And I think it will come to some surprise to you is that this is the exact same model that NZ is pursuing.
We are just further behind in progress.
Currently at 78% 1st dose 72% second. The big split is indicative of continuing high but falling daily vaccinations, Currently a fairly constant 2/3 second doses per day. As we have a younger population then Singapore a 100% of age 12 and over is about 86% of our population so until we get our pediatric vaccines we simply can't reach Singapore's vaccination penetration.
It's no surprise. In part because of your continued coverage of the situation in NZ, in which I do sense quite a lot of pride...
Now, I always get a bit of smugness from Kiwis - and with good reason, it's a beautiful country - but I feel it is a bit misplaced in that particular case as NZ, being an inherently very isolated place with a small and sparse population was uniquely endowed to implement a 'hiding' strategy. Probably the ideal place on the planet to do so in fact.
That's why I'm more admirative of places like Singapore or HK, both of which have higher population than NZ, and especially a much higher population density. They also have active land borders and much busier sea and air hubs. Yet despite all this they managed to mostly keep the virus at bay throughout the worst of it and managed to secure early access to vaccines.
Of course, that's where their strategies differ.
Whereas Singapore has understood that the future lies in Covid-resilience, HK seems to be stuck in denial and will seemingly remain in hiding, isolated from the rest of the World (except China, presumably) for the foreseeable future... It will be interesting to see what that does to a city that owes its entire success in being an open international platform for business, but I guess that's for another debate.
Good luck to NZ in its dealing with Covid. The worst and hardest part is only about to start.
The problem is, as displayed in those high vaccinated rate countries reopening, the "decrease drastically" is still too much for the medical system to take.
Even if it decrease hospitalization by 90%, if 10 times more people are infected, then the benefit of vaccine would be cancelled out (10*(1-0.9)), and the stress on medical system will be the same.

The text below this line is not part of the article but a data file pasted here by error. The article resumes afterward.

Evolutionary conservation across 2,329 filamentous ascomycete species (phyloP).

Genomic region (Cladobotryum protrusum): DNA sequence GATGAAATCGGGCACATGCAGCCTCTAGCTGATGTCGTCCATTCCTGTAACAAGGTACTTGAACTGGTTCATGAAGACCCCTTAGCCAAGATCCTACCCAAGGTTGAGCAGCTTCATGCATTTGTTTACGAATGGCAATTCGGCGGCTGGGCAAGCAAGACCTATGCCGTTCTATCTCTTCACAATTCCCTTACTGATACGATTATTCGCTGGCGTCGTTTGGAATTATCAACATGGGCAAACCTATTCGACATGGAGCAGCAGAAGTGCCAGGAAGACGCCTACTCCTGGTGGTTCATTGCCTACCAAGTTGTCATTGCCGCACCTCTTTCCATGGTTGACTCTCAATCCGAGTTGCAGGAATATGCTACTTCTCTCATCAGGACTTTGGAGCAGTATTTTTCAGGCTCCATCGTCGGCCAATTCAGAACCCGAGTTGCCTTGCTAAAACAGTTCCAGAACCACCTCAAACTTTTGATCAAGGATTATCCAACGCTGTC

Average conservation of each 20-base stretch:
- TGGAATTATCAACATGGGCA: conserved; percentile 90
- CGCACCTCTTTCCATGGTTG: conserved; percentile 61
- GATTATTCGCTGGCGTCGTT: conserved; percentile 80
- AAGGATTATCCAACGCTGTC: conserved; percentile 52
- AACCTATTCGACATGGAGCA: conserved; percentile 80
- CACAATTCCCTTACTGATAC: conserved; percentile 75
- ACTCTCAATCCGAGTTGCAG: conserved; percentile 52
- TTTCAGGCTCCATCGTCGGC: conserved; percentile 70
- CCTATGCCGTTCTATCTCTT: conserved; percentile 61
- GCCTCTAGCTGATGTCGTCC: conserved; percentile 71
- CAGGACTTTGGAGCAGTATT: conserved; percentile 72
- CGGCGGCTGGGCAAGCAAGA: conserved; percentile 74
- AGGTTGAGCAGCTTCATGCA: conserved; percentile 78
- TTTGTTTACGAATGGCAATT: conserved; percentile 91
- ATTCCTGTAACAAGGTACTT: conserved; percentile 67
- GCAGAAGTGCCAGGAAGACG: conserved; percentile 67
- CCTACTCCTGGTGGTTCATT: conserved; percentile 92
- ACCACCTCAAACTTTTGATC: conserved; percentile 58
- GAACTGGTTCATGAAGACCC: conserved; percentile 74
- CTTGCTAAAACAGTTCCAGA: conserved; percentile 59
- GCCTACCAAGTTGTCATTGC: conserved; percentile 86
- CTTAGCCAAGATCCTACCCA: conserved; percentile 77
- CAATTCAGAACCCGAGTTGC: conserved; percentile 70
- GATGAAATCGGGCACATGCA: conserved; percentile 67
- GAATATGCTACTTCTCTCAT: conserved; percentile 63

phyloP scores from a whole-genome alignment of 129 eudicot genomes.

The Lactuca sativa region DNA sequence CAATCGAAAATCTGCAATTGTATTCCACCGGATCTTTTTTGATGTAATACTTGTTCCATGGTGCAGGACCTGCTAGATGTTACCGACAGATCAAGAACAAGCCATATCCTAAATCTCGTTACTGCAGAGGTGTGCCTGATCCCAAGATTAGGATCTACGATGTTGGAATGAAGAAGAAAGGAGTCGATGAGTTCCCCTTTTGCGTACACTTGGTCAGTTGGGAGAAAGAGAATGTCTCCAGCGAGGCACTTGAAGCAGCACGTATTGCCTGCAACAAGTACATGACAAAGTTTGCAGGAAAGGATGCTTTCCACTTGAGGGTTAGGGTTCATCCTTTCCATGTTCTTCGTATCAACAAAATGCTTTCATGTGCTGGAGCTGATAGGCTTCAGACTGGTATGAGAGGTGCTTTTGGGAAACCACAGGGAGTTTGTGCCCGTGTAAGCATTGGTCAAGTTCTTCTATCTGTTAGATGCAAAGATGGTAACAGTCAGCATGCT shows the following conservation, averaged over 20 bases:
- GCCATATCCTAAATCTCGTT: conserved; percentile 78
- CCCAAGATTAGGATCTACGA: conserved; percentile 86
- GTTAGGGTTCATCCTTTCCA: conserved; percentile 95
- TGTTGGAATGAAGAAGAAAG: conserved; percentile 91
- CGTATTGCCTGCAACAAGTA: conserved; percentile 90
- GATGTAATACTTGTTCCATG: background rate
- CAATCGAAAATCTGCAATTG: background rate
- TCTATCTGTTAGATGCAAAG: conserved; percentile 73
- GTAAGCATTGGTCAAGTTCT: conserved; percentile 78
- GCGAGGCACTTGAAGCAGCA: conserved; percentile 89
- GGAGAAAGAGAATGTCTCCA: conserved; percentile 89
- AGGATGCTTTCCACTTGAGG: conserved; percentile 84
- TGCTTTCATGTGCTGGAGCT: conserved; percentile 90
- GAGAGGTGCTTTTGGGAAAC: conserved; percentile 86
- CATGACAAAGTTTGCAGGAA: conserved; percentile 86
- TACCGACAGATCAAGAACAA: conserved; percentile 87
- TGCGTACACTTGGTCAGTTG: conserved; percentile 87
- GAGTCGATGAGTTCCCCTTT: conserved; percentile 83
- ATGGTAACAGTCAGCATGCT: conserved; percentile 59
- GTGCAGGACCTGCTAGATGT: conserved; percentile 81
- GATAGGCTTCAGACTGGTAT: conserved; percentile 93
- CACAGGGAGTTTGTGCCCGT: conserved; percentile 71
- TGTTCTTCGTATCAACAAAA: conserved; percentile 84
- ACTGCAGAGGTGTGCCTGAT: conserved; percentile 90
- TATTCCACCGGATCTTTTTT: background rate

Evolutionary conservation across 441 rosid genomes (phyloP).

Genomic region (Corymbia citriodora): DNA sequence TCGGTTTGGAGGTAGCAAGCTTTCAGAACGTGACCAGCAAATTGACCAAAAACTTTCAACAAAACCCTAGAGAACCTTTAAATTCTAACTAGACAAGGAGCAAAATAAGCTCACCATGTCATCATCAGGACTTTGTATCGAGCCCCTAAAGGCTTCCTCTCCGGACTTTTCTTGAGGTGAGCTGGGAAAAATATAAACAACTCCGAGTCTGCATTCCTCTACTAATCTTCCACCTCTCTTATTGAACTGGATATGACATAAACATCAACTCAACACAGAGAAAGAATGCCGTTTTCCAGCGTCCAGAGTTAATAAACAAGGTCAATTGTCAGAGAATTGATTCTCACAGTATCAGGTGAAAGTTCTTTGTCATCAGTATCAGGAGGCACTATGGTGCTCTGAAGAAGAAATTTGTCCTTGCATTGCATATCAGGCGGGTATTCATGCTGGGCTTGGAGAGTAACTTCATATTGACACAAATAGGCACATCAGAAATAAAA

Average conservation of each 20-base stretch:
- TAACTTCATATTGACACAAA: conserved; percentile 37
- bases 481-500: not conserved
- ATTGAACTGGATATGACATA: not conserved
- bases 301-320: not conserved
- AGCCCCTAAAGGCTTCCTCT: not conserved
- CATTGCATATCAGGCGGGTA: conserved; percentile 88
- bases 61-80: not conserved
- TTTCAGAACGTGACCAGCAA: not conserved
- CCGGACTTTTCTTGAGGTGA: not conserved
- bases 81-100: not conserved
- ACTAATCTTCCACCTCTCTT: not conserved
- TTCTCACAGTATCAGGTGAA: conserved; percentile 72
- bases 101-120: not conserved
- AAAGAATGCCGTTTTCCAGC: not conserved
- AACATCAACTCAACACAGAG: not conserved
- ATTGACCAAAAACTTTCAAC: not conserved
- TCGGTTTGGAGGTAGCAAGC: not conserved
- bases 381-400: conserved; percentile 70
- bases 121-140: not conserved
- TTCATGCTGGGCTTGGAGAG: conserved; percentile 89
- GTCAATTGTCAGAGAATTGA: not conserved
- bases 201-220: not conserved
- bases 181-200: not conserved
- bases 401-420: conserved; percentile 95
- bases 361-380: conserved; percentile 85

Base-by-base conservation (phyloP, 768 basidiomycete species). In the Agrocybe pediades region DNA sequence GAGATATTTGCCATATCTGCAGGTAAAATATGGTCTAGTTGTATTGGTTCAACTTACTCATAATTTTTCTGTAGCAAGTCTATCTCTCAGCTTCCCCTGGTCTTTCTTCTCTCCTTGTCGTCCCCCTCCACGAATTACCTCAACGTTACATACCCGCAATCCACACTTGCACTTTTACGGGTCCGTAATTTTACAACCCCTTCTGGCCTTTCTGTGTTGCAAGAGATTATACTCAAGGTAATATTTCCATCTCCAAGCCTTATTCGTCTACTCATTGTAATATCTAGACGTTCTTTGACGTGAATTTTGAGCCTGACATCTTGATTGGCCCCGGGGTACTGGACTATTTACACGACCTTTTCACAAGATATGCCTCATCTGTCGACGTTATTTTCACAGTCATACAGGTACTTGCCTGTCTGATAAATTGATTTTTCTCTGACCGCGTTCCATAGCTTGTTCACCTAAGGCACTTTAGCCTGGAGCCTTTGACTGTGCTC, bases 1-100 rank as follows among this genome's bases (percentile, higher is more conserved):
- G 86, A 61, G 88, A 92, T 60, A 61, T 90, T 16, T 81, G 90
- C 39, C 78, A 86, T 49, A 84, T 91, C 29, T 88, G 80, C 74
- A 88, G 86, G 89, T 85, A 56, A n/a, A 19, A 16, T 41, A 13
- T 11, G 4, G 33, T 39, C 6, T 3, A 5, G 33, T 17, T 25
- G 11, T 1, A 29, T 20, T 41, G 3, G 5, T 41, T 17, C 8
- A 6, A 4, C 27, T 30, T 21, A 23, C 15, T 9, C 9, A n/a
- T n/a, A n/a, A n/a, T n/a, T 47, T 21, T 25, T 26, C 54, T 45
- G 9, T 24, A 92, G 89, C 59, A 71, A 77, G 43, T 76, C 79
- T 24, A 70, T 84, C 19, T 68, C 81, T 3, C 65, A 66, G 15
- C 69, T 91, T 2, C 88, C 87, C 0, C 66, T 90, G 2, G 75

I don't advocate removing all restrictions either. There are effective measures to dampen contagion, some of which are incredibly effective relative to the minimal effort they require and few restrictions they entail, such as wearing masks and vaccinations.
Knowing that most will be infected ultimately, regardless of vaccination status, why stop them from picking the path they wish? That's like alcohol and gambling
Gambling mostly affects the gambler, his immediate family at worst. I don't pay their gambling debt.
Alcohol (and drugs, to an extent) are self-inflicted, not contagious and have always been part of society, meaning that our healthcare system has grown with it... It's part of the baseline. It's not exactly desirable, but still more desirable than what happens when you try to deprive a population of its psychotropics. See prohibition.
Some things we just can't live without.
So whereas gambling and alcohol provide some form of reward or escape to their users, Covid doesn't... on the contrary.
As a human being (a mediocre specimen, granted) I understand why some will resort to self-harm as long as they get a kick out of it. I don't want it to happen, but I do want these people to get help when they need it.
But those who end up in the hospital because they refuse to vaccinate? In the middle of a pandemic which is overloading the healthcare system? Denying other sick people of their access to health treatments and imposing more restrictions on everyone else's life? I have a fundamental problem with that. Especially when vaccines are available, free and completely harmless and safe.
Yet Singapore's case rate and especially the hospitalization rate after reopening was still beyond expectation, forcing the government to tighten the measures once again to avoid medical system overload.
Again, managing restrictions to safeguard hospital capacity is a good thing, as long as restrictions are justified and as muted and short as they need to be.
More unvaccinated people means more people in the hospital and therefore more restrictions which last longer. Their choice to not vaccinate directly and disproportionately affects the entire population.
When Covid is endemic and tolerance and immunity has been built to sufficiently high levels in the population that healthcare can cope, then fine, let people choose.
Right now however, in the middle of the largest global health crisis in living memory and hospitals are struggling to cope? Nah. Screw them and their 'personal choice'.